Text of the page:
To be clear, we did not sign the Guild’s Code of Conduct, which was unacceptable to us from the start. But we were able to find a path forward that works for both UTA and the WGA. The highlights of our agreement include compromises on the issues of packaging, affiliate production, independent film financing and, most important to UTA, the protection of your confidential information.
• This agreement continues to protect your confidential contract and financial information, which was critical to us. This is information the Guild had insisted we hand over to them whether you consented or not, and it was a core sticking point. We expressed willingness to provide contract information but only if you do not object. Our agreement is that if you tell us not to provide your contract information to the Guild, we will not do so. Without this, UTA would not have made this agreement.
• We have agreed to eliminate the practice of packaging starting two years from now. We did so despite the long history of packaging that has provided immense benefits to writers, actors, directors and other artists. We made this agreement on the condition that this provision takes effect only if the Guild reaches a similar arrangement with one of the other major talent agencies.
• UTA will maintain its involvement in our existing production entities, protecting our ability to provide financial terms for you that are stronger and more beneficial than legacy production entities can offer. We have agreed to cap our minority profit participation and not launch any majority-owned production studio, which are steps we did not ever intend to take.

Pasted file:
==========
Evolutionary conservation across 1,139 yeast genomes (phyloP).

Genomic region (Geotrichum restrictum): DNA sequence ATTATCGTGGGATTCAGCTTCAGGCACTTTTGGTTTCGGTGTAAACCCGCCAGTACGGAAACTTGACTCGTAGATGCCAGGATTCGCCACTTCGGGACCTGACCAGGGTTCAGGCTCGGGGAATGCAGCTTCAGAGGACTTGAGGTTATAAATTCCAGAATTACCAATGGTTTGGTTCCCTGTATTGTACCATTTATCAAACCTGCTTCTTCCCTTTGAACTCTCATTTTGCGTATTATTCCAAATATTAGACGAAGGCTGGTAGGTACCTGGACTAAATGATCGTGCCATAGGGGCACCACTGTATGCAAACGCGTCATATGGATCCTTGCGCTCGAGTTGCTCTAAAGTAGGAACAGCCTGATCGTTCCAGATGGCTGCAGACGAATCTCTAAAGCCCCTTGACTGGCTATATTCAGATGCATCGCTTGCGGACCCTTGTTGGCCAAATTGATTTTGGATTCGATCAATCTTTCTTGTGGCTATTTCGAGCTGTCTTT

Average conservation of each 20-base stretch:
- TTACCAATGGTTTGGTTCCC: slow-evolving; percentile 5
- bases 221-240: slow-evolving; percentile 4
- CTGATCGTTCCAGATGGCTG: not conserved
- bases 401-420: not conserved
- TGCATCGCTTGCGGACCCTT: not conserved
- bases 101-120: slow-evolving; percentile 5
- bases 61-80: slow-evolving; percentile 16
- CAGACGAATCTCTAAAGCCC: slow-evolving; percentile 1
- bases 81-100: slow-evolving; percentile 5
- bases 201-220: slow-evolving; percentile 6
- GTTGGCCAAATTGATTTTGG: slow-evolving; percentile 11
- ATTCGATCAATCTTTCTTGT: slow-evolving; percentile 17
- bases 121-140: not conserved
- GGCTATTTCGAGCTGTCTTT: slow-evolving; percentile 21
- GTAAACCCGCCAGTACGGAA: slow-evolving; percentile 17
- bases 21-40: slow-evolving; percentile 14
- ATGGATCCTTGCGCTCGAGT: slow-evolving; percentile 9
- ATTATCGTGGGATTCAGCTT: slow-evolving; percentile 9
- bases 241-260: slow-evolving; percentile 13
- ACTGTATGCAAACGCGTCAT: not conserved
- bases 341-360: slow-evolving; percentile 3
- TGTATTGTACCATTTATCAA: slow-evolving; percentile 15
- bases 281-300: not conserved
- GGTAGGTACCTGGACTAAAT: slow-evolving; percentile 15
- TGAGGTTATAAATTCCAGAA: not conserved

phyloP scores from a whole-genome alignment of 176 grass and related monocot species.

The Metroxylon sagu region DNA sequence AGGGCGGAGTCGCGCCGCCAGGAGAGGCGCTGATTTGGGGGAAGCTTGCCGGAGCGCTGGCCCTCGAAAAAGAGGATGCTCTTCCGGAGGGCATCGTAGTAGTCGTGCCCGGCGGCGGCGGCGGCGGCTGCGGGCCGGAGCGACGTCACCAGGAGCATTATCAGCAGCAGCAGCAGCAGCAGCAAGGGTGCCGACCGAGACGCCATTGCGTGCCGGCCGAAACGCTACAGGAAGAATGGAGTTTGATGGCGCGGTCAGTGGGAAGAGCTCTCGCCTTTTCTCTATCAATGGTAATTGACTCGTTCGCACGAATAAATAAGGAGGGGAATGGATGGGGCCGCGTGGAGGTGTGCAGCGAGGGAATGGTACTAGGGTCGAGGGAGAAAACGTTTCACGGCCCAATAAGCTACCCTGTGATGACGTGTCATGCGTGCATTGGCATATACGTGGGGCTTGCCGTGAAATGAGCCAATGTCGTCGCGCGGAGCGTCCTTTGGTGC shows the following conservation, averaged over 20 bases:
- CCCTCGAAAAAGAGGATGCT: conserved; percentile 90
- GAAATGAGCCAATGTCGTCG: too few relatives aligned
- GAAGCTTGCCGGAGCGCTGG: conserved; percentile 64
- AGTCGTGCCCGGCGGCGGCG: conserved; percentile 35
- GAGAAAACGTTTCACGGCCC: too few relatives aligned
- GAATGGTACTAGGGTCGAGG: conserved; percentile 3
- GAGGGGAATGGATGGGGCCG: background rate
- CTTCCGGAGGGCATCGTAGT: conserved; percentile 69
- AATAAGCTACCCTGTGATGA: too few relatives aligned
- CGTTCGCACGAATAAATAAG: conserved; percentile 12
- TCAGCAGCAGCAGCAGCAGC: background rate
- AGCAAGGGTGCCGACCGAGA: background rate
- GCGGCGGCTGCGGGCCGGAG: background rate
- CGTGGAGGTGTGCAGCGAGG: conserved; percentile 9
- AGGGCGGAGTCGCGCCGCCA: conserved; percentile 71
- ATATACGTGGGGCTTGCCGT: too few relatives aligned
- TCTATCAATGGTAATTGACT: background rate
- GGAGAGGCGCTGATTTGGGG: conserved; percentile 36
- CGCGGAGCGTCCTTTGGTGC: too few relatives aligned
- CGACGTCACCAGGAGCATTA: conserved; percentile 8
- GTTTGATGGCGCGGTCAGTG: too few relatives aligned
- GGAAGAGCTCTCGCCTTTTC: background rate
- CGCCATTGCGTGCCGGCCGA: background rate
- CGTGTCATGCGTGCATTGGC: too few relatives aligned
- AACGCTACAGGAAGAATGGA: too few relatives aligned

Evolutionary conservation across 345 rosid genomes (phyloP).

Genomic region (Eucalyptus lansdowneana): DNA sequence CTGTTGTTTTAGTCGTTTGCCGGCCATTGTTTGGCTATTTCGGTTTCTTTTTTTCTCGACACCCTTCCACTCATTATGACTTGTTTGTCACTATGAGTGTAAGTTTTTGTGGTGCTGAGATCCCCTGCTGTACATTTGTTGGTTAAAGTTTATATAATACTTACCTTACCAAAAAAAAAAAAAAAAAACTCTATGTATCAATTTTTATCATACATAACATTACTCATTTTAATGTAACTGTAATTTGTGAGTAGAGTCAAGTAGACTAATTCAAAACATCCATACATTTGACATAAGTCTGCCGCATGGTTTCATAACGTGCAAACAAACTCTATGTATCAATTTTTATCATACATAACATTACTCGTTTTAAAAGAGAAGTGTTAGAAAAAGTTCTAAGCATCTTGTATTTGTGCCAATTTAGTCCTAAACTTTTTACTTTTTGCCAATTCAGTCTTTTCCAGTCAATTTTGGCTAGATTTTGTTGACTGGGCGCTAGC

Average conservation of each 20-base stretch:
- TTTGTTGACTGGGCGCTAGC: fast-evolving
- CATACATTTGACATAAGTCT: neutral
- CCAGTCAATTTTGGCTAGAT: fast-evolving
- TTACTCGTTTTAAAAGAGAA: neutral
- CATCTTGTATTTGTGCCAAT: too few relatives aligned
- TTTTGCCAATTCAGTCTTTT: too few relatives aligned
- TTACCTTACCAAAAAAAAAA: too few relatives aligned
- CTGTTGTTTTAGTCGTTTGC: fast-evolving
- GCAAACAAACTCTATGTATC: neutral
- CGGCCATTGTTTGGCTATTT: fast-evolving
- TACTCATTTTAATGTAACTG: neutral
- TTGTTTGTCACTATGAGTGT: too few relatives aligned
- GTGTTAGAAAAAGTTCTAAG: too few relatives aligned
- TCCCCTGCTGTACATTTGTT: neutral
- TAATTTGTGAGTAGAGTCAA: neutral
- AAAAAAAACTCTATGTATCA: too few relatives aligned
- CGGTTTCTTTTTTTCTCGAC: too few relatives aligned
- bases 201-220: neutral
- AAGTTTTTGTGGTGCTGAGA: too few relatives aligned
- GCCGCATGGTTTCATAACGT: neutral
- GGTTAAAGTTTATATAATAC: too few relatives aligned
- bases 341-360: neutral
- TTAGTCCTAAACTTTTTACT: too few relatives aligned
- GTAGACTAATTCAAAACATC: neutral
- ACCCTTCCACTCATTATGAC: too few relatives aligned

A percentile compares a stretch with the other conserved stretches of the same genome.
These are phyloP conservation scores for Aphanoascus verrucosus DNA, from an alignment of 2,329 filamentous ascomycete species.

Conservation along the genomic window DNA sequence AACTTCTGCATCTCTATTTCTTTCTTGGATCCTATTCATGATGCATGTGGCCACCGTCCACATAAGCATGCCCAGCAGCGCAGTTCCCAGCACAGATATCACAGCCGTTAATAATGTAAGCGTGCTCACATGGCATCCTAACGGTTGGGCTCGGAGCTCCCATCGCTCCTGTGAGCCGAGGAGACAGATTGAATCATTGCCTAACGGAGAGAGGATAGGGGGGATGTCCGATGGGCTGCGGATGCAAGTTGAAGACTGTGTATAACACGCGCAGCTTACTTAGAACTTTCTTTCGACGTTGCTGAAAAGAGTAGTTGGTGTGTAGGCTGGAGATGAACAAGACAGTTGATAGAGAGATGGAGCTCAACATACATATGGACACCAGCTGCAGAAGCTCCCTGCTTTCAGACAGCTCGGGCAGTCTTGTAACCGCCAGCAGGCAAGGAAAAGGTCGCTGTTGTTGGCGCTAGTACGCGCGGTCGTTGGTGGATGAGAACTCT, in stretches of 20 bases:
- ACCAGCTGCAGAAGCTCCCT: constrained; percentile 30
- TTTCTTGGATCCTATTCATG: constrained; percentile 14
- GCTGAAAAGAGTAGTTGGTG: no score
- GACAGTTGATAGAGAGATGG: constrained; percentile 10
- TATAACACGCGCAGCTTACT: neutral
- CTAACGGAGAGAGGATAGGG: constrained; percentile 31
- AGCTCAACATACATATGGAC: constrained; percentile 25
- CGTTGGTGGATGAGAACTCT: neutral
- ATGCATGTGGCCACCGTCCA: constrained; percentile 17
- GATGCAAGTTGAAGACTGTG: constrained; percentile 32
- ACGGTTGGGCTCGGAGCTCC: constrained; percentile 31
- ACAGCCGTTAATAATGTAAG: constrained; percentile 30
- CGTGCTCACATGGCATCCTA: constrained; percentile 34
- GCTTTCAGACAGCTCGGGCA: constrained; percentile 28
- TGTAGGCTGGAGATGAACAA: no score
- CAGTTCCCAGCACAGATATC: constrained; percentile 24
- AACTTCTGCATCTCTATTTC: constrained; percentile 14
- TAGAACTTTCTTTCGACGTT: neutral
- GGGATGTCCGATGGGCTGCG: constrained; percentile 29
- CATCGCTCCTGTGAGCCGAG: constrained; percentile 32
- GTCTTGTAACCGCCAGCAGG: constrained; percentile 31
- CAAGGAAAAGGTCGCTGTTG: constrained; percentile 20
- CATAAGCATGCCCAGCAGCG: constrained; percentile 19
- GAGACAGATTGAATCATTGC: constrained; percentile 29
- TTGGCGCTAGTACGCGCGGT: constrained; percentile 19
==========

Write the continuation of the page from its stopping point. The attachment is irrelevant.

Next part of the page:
• We also mutually agreed to dismiss our respective legal actions. This includes the litigation launched by the WGA leadership against the major agencies in the moments when this dispute began and the defensive lawsuit we filed against the Guild in response.
Our commitments were squarely aimed at delivering what’s needed most right now: returning writers and agents to their natural role as partners, so we can together face a business stirring with historic levels of uncertainty. This is a time to get people back to work and some sense of normalcy. You deserve that.
UTA made its name in its earliest days, in large part, as a literary agency. Today, we are a strong, thriving, global company that advocates powerfully and effectively for writers and all artists. This agreement ensures we can continue to play that role for you. And in this moment when the world so clearly needs to be lifted up by powerful stories, we look forward to rejoining one another.
As we begin again, we do so with hopes that you and your loved ones are safe, healthy, and well.
Jay Sures Co-President, UTA